There is a “high chance” the long-awaited air travel bubble between Singapore and Hong Kong will be delayed further from 26 May due to increasing virus cases in Singapore, government officials in both cities said on Friday (14 May). Edward Yau Tang-wah, Hong Kong’s secretary for commerce and economic development, made his prediction after a conversation with his counterpart in Singapore. “We must plan for the best arrangements to resume travel, we should take absolute precautions and make early announcements,” he said.
Singapore Transport Minister Ong Ye Kung said later on Friday that Singapore will “critically review” the start date of the air travel bubble between Singapore and Hong Kong, given Singapore’s rising number of COVID-19 cases. “The assessment is: Given the rising cases in Singapore, it is very likely that Singapore will not be able to meet the resumption criteria,” Ong said. “What we’ll do now is closely monitor the numbers next few days, critically review the start date and early next week, we will make a decision and make an announcement on the Singapore, Hong Kong air travel bubble.”
Yau’s comments came after an increase in the number of local cases in Singapore. Singapore now has 12 active clusters. The country has already recorded 112 domestic infections this month, compared to 55 cases in April and just nine in March. Authorities have also detected several variants of concern in both local and imported infections, such as the B.1.617 strain that was first identified in India and is thought to be more transmissible. Changi Airport in Singapore cut public access to all its terminals and the Jewel shopping centre following an outbreak of COVID-19 cases there. Officials said on Wednesday (12 May) the move was necessary for workers to be tested and for the facilities to be cleaned. The terminals will remain open for the few international passengers flying in and out of Singapore and for airport workers.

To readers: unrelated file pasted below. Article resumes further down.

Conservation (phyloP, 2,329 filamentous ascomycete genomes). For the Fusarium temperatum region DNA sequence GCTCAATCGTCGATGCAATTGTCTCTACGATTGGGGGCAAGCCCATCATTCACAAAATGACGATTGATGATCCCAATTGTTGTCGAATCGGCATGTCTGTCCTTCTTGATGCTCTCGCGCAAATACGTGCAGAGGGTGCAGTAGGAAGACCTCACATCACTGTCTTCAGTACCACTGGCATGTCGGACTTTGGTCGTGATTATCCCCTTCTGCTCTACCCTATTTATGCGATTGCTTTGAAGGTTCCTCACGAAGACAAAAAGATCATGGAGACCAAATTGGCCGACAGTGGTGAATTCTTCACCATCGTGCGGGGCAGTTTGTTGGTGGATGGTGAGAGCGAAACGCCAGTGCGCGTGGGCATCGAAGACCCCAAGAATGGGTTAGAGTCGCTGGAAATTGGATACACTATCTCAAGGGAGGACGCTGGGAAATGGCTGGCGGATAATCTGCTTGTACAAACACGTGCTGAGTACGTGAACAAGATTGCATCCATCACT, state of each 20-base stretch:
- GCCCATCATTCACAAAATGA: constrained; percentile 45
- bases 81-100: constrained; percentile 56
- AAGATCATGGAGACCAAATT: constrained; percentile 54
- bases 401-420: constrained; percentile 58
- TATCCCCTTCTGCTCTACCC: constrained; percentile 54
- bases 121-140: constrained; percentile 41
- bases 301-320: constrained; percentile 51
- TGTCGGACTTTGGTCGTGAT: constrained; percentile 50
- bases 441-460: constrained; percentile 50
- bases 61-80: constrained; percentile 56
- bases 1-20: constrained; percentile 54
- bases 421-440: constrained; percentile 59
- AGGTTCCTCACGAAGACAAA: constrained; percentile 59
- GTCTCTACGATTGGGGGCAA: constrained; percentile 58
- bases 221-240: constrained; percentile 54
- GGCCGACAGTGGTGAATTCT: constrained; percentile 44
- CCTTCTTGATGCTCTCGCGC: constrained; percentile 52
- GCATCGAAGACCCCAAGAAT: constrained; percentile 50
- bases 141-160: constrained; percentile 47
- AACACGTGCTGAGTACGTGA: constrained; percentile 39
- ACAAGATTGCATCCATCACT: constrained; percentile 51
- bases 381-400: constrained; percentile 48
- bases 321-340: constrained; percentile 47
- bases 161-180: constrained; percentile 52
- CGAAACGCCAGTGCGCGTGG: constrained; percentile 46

The increase in the number of cases in Singapore caused the government to reimpose limits on social gatherings at restaurants and other venues. The current size of group gatherings allowed will be reduced from five people to two people, said Minister for Education Lawrence Wong. This and other new measures under what the Health Ministry labelled as “Phase 2 (Heightened Alert)” will take effect from 16 May through 13 June. Speaking at a multi-ministry task force press conference on Friday, he said: “This will apply across the board, so if you want to go out for anything, grocery shopping, exercise, maximum of two persons henceforth. In fact, we strongly encourage everyone to stay home as much as possible, go out only for essential reasons. We will do a review at the midway point, meaning two weeks after the measures have been implemented, and at that point we will look at the prevailing public health situation and see if there’s a need to adjust the measures further,” he added.
“We are in a stage of heightened alert. I would urge everyone to be vigilant and minimise unnecessary social interactions,” said Singapore Health Minister Gan Kim Yong.
Singapore and Hong Kong are major Asian business hubs and both cities have seen their economies suffer tremendously because they both lack domestic air markets due to their size and international aviation has all but shut down as a result of the global pandemic.